ABI Research has just released a report that predicts that 1.2 million of what it calls Internet video devices in 2008. The leader of the pack? The Apple TV.
Everyone knows that the Apple TV hasn’t sold as well as expected. Forrester Research predicted that Apple would sell a million Apple TVs by now. Whoops. Since then, Forrester has changed its tune. Now, Forrester predicts that Apple has been barking up the wrong tree with its video sales, rather than rental, business model.
ABI sees hope ahead for both the Apple TV and Internet video devices. Two things will make this happen according to ABI. First, the firm believes that there will be a flood of new content. Some of that will come in new devices such as Vudu‘s HD (high definition) Internet player. They also believe that “consumers’ growing hunger for both user-generated and professionally produced content on the Internet could create greater demand for these new devices.”
ABI Research director Michael Wolf said, “The high cost of these devices, their reliance on the home network, the need for consumer self-installation, and the scarcity of content have all contributed to their lack of commercial success.”
Wolf went on “This market will continue to be challenged by traditional set-top boxes, which are incorporating more VOD (Video on Demand) and public Internet delivery features, and by the emergence of VOD services on the Xbox 360 and PlayStation 3, and those such as the TiVo/Amazon Unbox offering. However, we believe that there is a possibility of a break-out success among these new entrants if they can create compelling content offerings, make consumer installation and management incredibly easy, and offer both the hardware and content at compelling pricing. We believe one way to achieve this is by incorporating some premium content using advertising support.”
I agree with some of his analysis, but far from all. To be specific, I don’t think rentals or advertising are what Apple TV or any other media extender needs. I also don’t believe that it’s at all clear where the dividing light is going to be between pure media extenders like the Apple TV or the D-Link DSM-520 MediaLounge Wireless HD Media Player and multipurpose devices like the game/Blu-Ray/media player PlayStation 3.
Nor, do I believe it’s because home networks or the Apple TV are that difficult for home users. Anyone can work an Apple TV, and modern Wi-Fi routers like the Linksys WRT54G Wireless-G Router don’t require people to do much more than plug in he power cord and the Ethernet cable. It’s certainly not high prices. A top-of-the-line iPod, like the 16GB iPod Touch, costs more than an Apple TV or any similar device.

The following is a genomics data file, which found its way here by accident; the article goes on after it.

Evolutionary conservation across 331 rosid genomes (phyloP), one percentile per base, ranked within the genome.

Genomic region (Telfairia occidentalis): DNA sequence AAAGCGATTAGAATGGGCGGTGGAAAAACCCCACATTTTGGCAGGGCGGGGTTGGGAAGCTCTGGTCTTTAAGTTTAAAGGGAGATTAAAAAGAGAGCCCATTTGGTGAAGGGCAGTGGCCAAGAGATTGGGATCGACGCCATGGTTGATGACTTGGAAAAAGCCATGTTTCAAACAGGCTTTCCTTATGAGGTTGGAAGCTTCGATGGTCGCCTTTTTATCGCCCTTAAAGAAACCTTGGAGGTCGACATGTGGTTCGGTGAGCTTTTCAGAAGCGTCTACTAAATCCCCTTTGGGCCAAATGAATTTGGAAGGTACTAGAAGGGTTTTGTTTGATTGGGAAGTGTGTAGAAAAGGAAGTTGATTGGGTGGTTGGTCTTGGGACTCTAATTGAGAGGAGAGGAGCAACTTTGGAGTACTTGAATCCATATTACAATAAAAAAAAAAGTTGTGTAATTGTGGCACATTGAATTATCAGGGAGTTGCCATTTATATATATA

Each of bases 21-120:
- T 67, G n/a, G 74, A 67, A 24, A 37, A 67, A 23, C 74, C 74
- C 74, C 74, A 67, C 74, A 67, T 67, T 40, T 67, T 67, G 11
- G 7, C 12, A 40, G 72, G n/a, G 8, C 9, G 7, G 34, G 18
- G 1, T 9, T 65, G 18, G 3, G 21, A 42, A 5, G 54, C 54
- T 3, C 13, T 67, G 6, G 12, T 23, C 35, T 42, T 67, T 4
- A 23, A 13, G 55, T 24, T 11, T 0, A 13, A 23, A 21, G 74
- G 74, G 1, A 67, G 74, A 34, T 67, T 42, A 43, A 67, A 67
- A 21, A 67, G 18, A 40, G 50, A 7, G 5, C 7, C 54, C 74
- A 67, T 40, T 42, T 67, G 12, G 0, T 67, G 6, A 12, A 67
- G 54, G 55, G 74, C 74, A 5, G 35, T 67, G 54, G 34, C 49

No, the real problem is that people want to play the videos they’ve found hither and yon over the Internet and there’s no rhyme or reason to today’s video formats. There are at least half-a-dozen popular video formats, such as AVI, MOV, Flash, MPG2, MPG4, and DivX, and at least a dozen others that are also commonly used.
That’s only the tip of the iceberg. Each format has sub-variations and some incorporate a variety of different packaging and compression formats. In short, it’s a mess. This is where technical complications get in the way of users.
In the past two years, I’ve spent far too much time working on the problem of converting from various formats to a format that was playable by various D-Link DSM video players or the Apple TV. With decades of networking and interoperability experience behind me, I have yet to find a good universal solution. There’s no way Joe User is going to be able to get their favorite videos from the Web to play consistently.
The notion that a device, which uses a single popular format, will somehow overcome the Apple TV by that virtue alone, such as the DivX player, miss this point. There is no universal format. There is not even a format, from what I’ve seen, that can even claim to be clearly the most popular one.
What Internet video players, whether they’re on computers, or on TV screens thanks to a media extenders, really need to break out of their niche is a single popular video format. Given by druthers it will be one that doesn’t incorporate DRM (Digital Rights Management). DRM only adds another layer of complication and confusion to the problem of watching TV or movies over the Internet. Besides, as has been shown time and again, DRM schemes are always breakable.
However, we’re not going to get a universal video file format. This isn’t a case where, like VHS or Beta or the on-going battle between HD-DVD and Blu-Ray, there are only two main competitors. As I said earlier, there are dozens of video formats.
No, for practical purposes, what we really need are good video format translator programs. There are many such programs, but most of them are, in a word, awful. Others are good, but require a considerable amount of technical expertise. Still others only work with a limited number of formats. In later articles, I’ll tell you about the ones that work at least reasonably well, and how to get the best possible video out of them.
For now, suffice it to say, there is no such thing as a truly great video translator. And, because of that, the Apple TV, and the other media-extenders, are going to remain in the niche for dedicated video fans who are also tech-heads. It will be a growing niche, but I’m now convinced, I’m sorry to say, that it’s going to remain a niche for the foreseeable future.